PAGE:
Since South Korea will be the host country of the 2018 Winter Olympics, KT has an interest in being able to deliver multiple channels of live, Ultra-HD resolution video, capable of reaching all points of the globe at 5G speeds.

Three years ago, the Southeast Asia-Japan Cable (SJC) became operational, thanks in no small part to a considerable investment by Google.  Theoretical capacity for SJC is 23 Tbps.  But while it links Japan with China, Brunei, Singapore, and the Philippines, it skips over Vietnam and South Korea.

Where Facebook Goes, Conspiracy Follows

Facebook made an investment — albeit of undisclosed value — in the construction of APG in 2012.  Whenever Facebook gets into a new industry, either it immediately sparks controversy, or someone finds a controversy and attributes it to Facebook.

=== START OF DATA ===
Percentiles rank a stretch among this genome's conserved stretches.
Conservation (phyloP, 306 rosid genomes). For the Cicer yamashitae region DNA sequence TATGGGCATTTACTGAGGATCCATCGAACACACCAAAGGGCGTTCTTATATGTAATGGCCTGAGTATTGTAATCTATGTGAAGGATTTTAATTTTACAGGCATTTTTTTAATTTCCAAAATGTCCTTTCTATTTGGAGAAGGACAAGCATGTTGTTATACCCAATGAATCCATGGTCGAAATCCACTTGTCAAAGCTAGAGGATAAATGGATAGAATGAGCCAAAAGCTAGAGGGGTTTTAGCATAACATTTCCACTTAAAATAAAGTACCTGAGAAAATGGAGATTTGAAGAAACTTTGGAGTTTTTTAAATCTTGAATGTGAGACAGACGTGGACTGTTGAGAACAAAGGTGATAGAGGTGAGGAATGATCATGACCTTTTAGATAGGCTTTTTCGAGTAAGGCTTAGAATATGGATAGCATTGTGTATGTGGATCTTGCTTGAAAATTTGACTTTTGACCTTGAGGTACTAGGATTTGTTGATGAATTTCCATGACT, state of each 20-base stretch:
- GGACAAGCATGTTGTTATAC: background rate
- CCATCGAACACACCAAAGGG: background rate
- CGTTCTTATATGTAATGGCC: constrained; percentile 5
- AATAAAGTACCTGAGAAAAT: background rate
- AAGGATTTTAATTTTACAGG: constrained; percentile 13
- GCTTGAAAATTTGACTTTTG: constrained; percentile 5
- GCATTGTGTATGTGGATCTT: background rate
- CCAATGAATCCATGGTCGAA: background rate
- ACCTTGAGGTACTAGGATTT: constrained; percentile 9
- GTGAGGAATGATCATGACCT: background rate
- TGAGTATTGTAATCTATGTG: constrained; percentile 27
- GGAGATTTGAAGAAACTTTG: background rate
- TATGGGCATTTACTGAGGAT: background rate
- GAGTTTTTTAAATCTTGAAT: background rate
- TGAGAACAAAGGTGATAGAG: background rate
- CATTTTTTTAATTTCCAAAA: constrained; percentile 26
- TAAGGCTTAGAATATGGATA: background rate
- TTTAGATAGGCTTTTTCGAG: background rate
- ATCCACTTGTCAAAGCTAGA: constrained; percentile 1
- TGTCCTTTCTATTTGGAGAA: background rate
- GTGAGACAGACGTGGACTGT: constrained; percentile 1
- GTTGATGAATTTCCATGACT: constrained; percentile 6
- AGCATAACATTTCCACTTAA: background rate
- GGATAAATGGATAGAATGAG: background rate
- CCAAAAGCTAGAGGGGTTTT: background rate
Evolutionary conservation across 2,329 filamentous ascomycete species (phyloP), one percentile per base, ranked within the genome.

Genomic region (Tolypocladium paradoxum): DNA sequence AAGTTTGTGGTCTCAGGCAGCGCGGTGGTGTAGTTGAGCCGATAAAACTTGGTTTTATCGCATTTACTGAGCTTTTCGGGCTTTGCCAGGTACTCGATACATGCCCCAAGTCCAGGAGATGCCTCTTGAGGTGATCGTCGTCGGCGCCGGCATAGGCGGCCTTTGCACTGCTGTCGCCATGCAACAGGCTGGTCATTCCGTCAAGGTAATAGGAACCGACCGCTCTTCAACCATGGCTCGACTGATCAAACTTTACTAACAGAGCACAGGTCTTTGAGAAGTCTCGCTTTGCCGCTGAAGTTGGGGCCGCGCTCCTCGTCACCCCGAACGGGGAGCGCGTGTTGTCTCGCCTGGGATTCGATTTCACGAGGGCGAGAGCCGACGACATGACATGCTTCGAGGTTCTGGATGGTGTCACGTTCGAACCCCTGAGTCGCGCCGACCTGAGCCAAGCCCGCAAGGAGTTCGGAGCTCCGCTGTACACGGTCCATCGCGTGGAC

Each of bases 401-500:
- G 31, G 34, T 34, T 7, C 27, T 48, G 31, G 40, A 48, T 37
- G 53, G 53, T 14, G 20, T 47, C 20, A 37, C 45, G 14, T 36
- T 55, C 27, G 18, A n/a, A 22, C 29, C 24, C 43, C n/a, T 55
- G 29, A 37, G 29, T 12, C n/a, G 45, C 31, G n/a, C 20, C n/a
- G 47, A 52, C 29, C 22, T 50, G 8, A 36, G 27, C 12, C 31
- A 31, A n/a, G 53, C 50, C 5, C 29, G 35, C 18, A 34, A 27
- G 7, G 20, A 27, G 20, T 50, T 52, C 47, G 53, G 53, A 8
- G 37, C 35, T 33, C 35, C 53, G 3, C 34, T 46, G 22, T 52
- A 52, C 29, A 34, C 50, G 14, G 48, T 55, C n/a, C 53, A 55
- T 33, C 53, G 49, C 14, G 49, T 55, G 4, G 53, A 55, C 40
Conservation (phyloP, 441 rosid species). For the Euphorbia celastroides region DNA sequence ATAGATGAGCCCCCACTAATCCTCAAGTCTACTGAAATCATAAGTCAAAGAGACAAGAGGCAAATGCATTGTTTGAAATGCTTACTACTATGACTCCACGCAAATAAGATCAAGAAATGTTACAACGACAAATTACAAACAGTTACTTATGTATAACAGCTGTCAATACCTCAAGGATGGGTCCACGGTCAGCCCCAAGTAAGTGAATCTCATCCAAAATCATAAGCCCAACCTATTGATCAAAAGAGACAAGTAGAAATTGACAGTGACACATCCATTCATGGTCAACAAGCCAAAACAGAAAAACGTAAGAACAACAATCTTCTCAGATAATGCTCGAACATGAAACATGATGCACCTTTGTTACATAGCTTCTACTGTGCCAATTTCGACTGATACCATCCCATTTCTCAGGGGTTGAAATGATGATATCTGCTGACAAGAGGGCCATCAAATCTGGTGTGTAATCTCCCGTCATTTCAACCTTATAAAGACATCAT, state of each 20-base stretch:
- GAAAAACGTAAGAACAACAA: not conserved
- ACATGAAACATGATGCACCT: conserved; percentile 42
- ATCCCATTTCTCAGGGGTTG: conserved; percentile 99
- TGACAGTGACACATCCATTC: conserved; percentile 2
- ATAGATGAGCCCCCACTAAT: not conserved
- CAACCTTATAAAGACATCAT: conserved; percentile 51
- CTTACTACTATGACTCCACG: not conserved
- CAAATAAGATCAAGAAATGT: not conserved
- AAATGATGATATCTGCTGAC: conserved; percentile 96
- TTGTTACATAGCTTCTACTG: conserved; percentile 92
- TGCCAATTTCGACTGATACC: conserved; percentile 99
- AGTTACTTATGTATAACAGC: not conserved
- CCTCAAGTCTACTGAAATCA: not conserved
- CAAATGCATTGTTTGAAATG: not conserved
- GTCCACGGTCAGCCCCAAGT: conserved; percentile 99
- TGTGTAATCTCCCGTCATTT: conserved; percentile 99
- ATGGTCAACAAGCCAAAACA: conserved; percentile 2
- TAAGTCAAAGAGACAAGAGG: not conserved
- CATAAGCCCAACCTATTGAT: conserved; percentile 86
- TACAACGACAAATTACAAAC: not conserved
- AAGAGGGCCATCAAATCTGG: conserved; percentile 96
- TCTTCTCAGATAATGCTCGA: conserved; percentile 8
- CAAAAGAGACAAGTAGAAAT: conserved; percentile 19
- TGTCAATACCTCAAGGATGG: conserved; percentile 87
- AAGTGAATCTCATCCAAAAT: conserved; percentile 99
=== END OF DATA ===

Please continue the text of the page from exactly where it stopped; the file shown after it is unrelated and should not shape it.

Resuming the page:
In this case, a regional tech publication speculated at the time whether Facebook had specific designs on the Asian market.  Had Facebook secured a special agreement with the Chinese government to sidestep its national firewalls and censorship boundaries, for instance?

One of these conspiracies has since been put soundly to rest: the question of why Facebook would invest in a cable project with no ties to America.  As we noted, NTT will handle the junction between Osaka, Tokyo, and two points on the American West Coast.

But last May, Facebook teamed up with Microsoft to invest in the construction of an all-new submarine cable across the Pacific Ocean.  Dubbed MAREA, this first new cable will be operated by Telxius Telecom, a new division of Spanish telco Telefónica.  In its announcement at the time, Telxius boasted an incredible capacity goal of 160 Tbps, some 256 times greater than PC-1.

And just last month, Facebook and Google were named as co-investors in a separate submarine project, a 120 Tbps line dubbed PLCN.

But one of the many 2012 Facebook conspiracies actually does still hold water, if only a few ounces:  Is Facebook interested in ensuring its Internet traffic across the Pacific steers clear of Russia, or perhaps Africa?